Bugs play a critical role in wetland ecosystems. Many water bugs eat dead organic matter and other bugs. In turn, those bugs make up a significant proportion of the diet for other species. Insect larvae are a primary food source for many fish. Adult insects are a critical food source for many wetland species, such as frogs, songbirds, and shorebirds. Bugs like mayflies hatch from their larvae stage at the same time. This results in large swarms that serve as a food source for multiple creatures that share their habitat. Without bugs, the food web would collapse.

In addition to their role as a food source, bugs are a good indicator of water quality. Macroinvertebrates, such as insect larvae and small crustaceans, require clean water sources in order to grow and thrive. Water with a lot of chemicals and/or eroded soil have less macroinvertebrates and a lower level of diversity of macroinvertebrate species. Because of macroinvertebrate’s sensitivity to water that has declined in quality, they make great test subjects for sciences testing water quality.

Bugs keep other bug populations in check. Insects like dragon and damselflies, water striders, backswimmers, and predacious diving beetles eat mosquito larvae and adults. These insects prevent mosquito populations from growing out of control and reduce the risk of disease transmission. Now that’s what I call a hero!

Bugs are found in every aquatic habitat. Three to five percent of insect life lives in lakes and rivers. There are over 300 species of sea spiders and mites.

Turn Up to Turn Off – Save Water at the Tap

Running the water when you are brushing your teeth, shaving, or washing a dish may seem innocuous, but over time it can lead to a lot of water wasted. When you turn off water, we all win. Other actions to save water in the home include waiting to run the dishwasher or washing machine when they have a full load, and finding and fixing leaks.

Turning off the faucet while brushing your teeth will save four gallons of water per minute. That can be 200 gallons a week for a family of four. Leaky faucets can account for up to 5% of your household’s total water usage. Fixing them can save up to 140 gallons per week. -Source: SRP (This references indoor faucets. Still need to look into leaks in waterlines for lawns).

Microplastics are Macro-harmful – Reduce Plastics in Our Waterways

Plastic pollution is a massive problem for all animals, including bugs. Microplastics, or plastic particles smaller than 5 millimeters, are a major source of pollution in waterways that affects insects. Microplastics in the water can be picked up by mosquitos and carried to other habitats and throughout the food chain. While bans have reduced the amount of microplastics in cosmetics, you can still find them in some products. Check the labels for “polyethylene” or “polypropylene.” Microplastics are also created by washing clothing. Washing your clothing in laundry bags can reduce the amount of microplastics released into waterways.

Need another reason to cut down on plastic use? An article published by University of Reading discussed how mosquitos can ingest microplastics in the water and the possibility of it being transported throughout the food chain and a habitat.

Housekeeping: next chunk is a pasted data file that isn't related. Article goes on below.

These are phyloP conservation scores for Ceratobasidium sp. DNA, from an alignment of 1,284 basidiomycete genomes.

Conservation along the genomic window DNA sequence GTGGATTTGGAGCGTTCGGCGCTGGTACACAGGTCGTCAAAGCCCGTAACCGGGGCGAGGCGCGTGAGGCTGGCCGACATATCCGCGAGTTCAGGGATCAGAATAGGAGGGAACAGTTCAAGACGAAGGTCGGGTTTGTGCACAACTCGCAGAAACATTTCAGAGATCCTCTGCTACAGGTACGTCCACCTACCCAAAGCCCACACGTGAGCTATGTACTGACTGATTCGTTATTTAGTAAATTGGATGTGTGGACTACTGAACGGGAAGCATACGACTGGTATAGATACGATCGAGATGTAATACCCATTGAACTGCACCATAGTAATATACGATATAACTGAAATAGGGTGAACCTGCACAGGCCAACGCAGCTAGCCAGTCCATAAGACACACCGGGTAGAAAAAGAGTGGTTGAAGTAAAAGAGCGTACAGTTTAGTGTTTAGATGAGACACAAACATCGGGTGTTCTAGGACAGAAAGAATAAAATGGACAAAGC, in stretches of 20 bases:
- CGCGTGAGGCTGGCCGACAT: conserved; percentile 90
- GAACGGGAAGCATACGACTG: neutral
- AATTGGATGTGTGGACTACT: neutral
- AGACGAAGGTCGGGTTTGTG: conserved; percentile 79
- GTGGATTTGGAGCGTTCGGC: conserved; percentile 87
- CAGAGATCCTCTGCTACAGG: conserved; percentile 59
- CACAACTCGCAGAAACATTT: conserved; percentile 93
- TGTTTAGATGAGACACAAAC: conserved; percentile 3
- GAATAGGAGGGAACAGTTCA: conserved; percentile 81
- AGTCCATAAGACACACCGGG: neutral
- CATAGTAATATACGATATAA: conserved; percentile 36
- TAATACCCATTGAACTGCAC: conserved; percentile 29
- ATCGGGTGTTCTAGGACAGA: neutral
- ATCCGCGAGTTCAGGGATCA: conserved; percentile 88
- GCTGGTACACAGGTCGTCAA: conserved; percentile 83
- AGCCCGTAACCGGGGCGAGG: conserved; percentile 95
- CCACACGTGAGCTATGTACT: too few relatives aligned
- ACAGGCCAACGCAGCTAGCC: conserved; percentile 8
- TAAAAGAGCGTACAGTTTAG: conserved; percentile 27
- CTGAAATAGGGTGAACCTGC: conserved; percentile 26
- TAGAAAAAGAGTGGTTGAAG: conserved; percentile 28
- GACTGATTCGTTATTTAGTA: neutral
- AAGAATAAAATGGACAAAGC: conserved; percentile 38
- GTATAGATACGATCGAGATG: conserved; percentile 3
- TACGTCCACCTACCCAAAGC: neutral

Between 600,000 and 17,700,000 microfibers can be released in every 5-kilo (Approx 11 pound) wash; that is the equivalent of 0.43 to 1.27 grams in weight. To put that in perspective, a grasshopper weighs about half a gram! Wastewater rinses these fibers during washing and most end up in the surface water, because water purification installations are not equipped to stop them.

Take Shorter Showers

Showers are relaxing, but they use a lot of water. An average showerhead releases 2.5 gallons of water a minute. The average showerhead releases 2.5 gallons of water per minute and the average shower length is eight minutes and 12 seconds. Taking a shorter shower reduces the amount of water being used. Since the average shower length is eight minutes and 12 seconds, reducing to a five-minute shower saves almost eight gallons per wash!  If you want to go the extra mile you can use a low flow showerhead that reduces the amount of water coming out at one time.

Give Your Landscape Shorter Showers

Maricopa county is part of one of the world’s largest deserts, the Sonoran. It makes sense to model your landscape off the region to avoid wasting precious water resources. In Maricopa County, roughly 70% of our residential water use goes to landscaping and other outside uses. Here are some ways to cut back:

  • Use native plants in your landscape instead of grass
  • Use artificial grass
  • Adjust irrigation for the season and don’t overwater
  • Ditch the turf all together
  • Find and fix leaks outdoors

Even before the Bugs. BIG BUGS! exhibit, aquatic bugs have been a conservation focus for ACNC. ACNC has worked to preserve the Paige and Three Forks springsnails since 2008. Paige Springsnails is an Arizona Game and Fish Department “Species of Greatest Conservation Need” found in a few creeks near Page Springs, Arizona. Three Forks springsnails are found in the Three Forks Springs and Bog in the White Mountains of Arizona and were listed as endangered on the Federal Endangered Species Act in 2012. Both species are threatened by overgrazing of livestock, ground water depletion, predation by nonnative crayfish, and declines in water quality caused by soil erosion.

Working alongside the Arizona Game and Fish, the Phoenix Zoo has engaged in both in-situ and ex-situ conservation efforts to recover Three Forks and Paige springsnail populations. Fencing has been placed around springsnail habitats to prevent cattle from entering. Invasive fish and crayfish have been removed from springsnail habitat. At the Phoenix Zoo’s Arthur L. and Elaine V. Johnson Foundation Conservation Center scientists work with Paige and Three Forks springsnails to provide a reserve population, increase reproduction, and eventually reestablish springsnail populations in possible former habitats.